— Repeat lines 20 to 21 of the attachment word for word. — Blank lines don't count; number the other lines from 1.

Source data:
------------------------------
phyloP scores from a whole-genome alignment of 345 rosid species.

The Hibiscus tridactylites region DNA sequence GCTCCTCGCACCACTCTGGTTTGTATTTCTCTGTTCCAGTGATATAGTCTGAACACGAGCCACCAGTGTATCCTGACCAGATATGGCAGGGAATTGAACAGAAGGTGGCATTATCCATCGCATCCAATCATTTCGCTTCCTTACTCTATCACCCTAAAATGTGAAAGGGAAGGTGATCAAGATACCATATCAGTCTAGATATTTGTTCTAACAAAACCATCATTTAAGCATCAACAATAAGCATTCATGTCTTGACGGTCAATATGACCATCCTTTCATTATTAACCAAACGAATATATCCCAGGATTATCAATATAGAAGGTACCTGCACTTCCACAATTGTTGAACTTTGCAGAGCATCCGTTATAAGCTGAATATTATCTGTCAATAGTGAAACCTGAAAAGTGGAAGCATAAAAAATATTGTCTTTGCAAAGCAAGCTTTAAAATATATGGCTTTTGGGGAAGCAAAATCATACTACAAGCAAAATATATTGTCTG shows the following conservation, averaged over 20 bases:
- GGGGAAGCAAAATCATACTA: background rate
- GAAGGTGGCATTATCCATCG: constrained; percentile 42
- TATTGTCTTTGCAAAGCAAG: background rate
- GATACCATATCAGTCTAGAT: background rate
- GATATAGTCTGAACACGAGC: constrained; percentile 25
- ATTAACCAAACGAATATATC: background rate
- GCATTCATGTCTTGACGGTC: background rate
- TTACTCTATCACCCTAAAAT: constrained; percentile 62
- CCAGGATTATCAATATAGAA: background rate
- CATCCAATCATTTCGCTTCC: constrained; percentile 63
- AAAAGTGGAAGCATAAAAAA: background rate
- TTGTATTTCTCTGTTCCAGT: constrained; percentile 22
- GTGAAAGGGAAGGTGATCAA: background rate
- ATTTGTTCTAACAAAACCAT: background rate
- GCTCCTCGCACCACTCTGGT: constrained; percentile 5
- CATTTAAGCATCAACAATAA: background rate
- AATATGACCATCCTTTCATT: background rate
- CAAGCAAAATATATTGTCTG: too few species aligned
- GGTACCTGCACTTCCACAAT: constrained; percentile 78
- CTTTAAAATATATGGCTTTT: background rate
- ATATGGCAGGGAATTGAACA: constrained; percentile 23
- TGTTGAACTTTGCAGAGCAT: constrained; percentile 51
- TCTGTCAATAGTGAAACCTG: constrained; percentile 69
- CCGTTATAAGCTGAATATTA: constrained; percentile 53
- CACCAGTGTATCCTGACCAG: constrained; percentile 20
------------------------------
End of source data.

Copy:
- CAAGCAAAATATATTGTCTG: too few species aligned
- GGTACCTGCACTTCCACAAT: constrained; percentile 78